Who Is Affected by This Condition?
Trench mouth can affect anyone who does not practice proper mouth care, or who cannot or does not access regular dental cleaning, though it is quite rare in nations with modern healthcare. It is still sometimes observed in younger males, possibly due to the reluctance to seek treatment until it becomes very painful. Other factors include a poor diet and a lack of knowledge about oral hygiene.
What Additional Factors Put a Person at Risk for Trench Mouth?
The disease can be caused or exacerbated by factors such as a compromised immune system, a history of smoking, infections in the mouth or existing health conditions like diabetes or HIV/AIDS. A history of gingivitis (gum disease), especially in combination with poor oral hygiene and missed dental appointments, can greatly increase the chances of developing this condition. Inadequate nutrition and diet choices can also be contributing factors.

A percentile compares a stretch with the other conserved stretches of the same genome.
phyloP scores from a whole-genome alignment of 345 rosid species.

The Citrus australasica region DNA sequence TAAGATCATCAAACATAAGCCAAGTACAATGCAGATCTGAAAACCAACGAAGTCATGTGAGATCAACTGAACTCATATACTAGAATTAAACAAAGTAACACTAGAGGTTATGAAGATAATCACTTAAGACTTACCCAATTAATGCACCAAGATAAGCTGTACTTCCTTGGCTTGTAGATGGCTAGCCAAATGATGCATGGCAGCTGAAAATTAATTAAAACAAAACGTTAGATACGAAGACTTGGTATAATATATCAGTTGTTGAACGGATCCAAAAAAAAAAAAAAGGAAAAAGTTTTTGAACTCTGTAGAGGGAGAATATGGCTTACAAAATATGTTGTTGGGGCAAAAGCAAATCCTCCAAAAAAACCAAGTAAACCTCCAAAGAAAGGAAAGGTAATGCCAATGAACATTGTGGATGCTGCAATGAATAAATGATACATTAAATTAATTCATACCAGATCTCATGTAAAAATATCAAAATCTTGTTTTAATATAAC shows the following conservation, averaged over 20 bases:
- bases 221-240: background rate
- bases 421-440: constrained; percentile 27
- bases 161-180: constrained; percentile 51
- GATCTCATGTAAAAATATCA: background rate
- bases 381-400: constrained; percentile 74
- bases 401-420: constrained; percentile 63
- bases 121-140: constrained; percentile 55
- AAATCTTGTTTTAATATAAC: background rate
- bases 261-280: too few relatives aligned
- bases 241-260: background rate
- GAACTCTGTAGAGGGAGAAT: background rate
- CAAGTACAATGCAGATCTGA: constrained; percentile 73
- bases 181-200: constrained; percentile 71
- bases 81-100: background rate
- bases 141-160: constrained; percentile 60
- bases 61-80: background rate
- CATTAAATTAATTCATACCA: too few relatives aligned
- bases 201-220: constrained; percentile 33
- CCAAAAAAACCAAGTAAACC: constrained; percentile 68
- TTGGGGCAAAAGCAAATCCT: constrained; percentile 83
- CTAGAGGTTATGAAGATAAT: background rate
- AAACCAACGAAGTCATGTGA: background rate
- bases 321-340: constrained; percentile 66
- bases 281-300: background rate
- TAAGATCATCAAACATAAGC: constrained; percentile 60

What Are the Symptoms of Trench Mouth and How Is It Diagnosed?
The symptoms of trench mouth may be similar to that of gingivitis but they tend to progress faster, according to Healthline:
- Bad breath or bad taste in the mouth
- Bleeding in response to brushing and pressure
- Crater-like ulcers in the mouth
- Flu-like symptoms, including fatigue and fever
A simple oral exam by a dentist is enough for a diagnosis with the above symptoms, and the condition can be initially treated with a cleaning of the gums and teeth by a dental hygienist. To decrease infection, a dentist may prescribe antibiotics along with an antibacterial rinse. A rinse can also be used by the dental hygienist during the cleaning to help relieve the pain caused by the infected gums.
Once the patient is relieved of the symptoms of this painful condition, regular visits to a dentist and dental hygienist will help to prevent it from occurring again and to ensure a lifetime of healthy gums.